Because there are going to be times when Venus is not direct, here are a few quotes...

"Everybody needs beauty as well as bread, places to play in and pray in, where nature may heal and give strength to body and soul." ~John Muir

"As we walk through an allée of topiaried cypress, [Dries] Van Noten says that he and his longtime partner in both business and life, Patrick Vangheluwe, often joke that they’ll someday write a book titled “The Depressed Gardener,” about all the things that can go wrong in a garden, no matter the allowances made for changing climates, unpredictable weather, rapacious insects and on and on. You plan and plan, he says, and something always goes awry anyway. The depressed gardener knows that. He also knows, however, that it is simply what happens when you try to control what cannot be controlled — to be a depressed gardener is to live in a state of constant humility. But it also means a heightened ability to appreciate the strange gifts that circumstance sometimes affords. It means living a life of unknowns, large and small, and yet never ceasing in one’s attempts to coax beauty from even the most forbidding, the meanest of places: the spots of earth that everyone else has overlooked" ~"Dries Van Noten, Icon of Creative Freedom" 10/16/17NYTimes

“If you are trapped in the dream of the other, you're fucked.” ~ Gilles Deleuze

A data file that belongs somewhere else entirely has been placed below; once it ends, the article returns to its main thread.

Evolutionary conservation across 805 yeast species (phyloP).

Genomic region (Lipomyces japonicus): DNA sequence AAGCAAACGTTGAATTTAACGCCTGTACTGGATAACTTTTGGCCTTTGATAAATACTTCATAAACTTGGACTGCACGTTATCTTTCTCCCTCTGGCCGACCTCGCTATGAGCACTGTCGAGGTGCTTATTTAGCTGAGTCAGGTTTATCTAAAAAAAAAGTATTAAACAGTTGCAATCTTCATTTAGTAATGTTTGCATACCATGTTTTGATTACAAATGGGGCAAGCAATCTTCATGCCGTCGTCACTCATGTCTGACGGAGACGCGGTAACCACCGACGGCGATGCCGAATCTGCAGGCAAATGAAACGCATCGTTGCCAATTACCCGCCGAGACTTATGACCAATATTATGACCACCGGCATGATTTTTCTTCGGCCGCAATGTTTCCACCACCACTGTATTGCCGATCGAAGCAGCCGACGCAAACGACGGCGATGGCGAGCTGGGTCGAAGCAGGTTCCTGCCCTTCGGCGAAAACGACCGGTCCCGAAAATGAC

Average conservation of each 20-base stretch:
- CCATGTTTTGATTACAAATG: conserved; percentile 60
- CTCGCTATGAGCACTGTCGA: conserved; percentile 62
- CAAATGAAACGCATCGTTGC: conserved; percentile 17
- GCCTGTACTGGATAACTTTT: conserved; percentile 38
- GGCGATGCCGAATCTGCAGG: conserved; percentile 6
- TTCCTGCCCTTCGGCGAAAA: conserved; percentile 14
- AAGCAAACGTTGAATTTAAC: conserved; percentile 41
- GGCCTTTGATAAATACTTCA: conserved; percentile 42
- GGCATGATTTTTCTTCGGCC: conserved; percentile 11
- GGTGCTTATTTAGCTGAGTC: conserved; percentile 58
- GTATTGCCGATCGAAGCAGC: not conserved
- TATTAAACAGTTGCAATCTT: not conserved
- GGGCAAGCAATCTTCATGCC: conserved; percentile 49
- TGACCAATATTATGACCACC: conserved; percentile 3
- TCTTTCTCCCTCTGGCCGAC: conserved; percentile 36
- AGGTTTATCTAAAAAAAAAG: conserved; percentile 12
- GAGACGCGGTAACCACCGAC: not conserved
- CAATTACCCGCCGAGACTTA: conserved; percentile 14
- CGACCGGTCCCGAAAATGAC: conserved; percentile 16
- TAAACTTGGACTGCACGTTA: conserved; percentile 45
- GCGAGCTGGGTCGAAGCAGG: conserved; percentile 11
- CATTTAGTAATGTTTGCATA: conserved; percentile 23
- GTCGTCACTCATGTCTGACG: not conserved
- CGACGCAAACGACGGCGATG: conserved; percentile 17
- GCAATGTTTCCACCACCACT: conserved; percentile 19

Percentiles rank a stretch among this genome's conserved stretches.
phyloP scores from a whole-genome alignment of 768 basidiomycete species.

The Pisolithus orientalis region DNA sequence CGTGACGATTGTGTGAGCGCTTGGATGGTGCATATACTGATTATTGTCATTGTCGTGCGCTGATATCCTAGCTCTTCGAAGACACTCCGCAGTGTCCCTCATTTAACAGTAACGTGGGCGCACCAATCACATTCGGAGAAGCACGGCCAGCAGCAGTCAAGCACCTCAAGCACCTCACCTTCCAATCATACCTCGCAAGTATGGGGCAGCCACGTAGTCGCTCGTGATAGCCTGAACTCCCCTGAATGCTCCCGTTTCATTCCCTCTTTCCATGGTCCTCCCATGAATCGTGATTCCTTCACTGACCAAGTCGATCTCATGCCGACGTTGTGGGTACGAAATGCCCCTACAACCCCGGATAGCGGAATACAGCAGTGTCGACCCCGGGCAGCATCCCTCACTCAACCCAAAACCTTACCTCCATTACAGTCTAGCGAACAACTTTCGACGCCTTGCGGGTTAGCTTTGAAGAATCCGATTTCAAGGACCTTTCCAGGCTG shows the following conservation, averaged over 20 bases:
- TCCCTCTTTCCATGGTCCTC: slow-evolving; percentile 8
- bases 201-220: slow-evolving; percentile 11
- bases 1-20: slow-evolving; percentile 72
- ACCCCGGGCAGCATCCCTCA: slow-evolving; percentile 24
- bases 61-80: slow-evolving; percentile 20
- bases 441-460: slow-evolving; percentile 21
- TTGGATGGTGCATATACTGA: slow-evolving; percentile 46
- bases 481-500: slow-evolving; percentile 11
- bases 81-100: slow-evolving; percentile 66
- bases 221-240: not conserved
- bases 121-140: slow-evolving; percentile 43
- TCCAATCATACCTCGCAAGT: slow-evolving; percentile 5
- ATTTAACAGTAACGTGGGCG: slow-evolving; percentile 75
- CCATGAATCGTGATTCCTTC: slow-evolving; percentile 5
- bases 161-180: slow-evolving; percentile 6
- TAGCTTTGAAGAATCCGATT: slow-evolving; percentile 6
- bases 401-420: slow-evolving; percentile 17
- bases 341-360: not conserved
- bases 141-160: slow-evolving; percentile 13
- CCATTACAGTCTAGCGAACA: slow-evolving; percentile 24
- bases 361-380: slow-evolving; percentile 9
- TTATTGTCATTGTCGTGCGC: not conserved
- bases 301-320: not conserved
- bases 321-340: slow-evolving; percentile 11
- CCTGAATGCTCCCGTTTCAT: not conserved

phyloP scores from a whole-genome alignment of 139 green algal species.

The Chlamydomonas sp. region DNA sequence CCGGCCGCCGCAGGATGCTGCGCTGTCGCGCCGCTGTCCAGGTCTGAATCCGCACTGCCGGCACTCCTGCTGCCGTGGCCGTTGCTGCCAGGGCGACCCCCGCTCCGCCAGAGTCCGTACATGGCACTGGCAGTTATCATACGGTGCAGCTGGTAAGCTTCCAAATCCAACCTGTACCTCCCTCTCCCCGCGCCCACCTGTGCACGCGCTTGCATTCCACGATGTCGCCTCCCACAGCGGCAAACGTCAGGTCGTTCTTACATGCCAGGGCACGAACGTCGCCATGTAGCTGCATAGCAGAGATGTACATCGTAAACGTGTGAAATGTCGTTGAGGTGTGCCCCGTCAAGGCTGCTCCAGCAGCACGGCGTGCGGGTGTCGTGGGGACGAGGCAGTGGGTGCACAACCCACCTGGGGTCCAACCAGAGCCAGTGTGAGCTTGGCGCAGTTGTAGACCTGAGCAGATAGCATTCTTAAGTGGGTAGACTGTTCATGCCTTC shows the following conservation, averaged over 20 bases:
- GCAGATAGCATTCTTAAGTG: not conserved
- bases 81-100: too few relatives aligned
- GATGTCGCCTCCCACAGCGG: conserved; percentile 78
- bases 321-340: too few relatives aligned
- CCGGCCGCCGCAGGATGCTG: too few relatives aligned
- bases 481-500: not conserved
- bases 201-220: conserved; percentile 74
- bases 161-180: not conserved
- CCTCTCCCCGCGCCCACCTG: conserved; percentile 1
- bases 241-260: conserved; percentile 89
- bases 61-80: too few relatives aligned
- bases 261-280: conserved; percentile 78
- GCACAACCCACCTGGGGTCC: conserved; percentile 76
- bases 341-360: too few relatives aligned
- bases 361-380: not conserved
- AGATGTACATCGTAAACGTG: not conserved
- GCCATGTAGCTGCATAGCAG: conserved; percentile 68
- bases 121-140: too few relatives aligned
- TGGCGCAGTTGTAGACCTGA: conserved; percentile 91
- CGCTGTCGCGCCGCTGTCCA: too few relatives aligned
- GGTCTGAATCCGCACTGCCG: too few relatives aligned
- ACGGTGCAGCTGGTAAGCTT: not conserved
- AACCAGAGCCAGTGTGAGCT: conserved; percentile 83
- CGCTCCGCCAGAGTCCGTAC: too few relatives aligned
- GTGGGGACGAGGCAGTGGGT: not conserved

"Life is given to you like a flat piece of land and everything has to be done. I hope that when I'm finished, my piece of land will be a beautiful garden." ~ Jeanne Moreau

“You gotta have style. It helps you get down the stairs. It helps you get up in the morning. It’s a way of life. Without it, you’re nobody. I’m not talking about lots of clothes.” ~ Diana Vreeland

"According to the ancient Vedic seers, there are three basic forces in existence.  First is a principle of energy that gives movement, velocity, direction, animation and motivation.  Life is nothing but a play of forces, continually chaining and interacting.  As modern science confirms, matter is energy and what seems solid is a static appearance of innumerable, subtle moving currents"                               ~ David Frawley, Ayurvedic Healing.

"Chotti comes before the target with light and fast footsteps. And tells everyone. No fear y'all.  Then he shoots, into the target. Then he waits, unarmed.  As he waits he mingles with all time and becomes river, folklore, eternal.  What only the human can be..." Mahasweta Devi, Chotti Munda and His Arrow

"For something to be beautiful it doesn't have to be pretty" ~Rei Kawakubo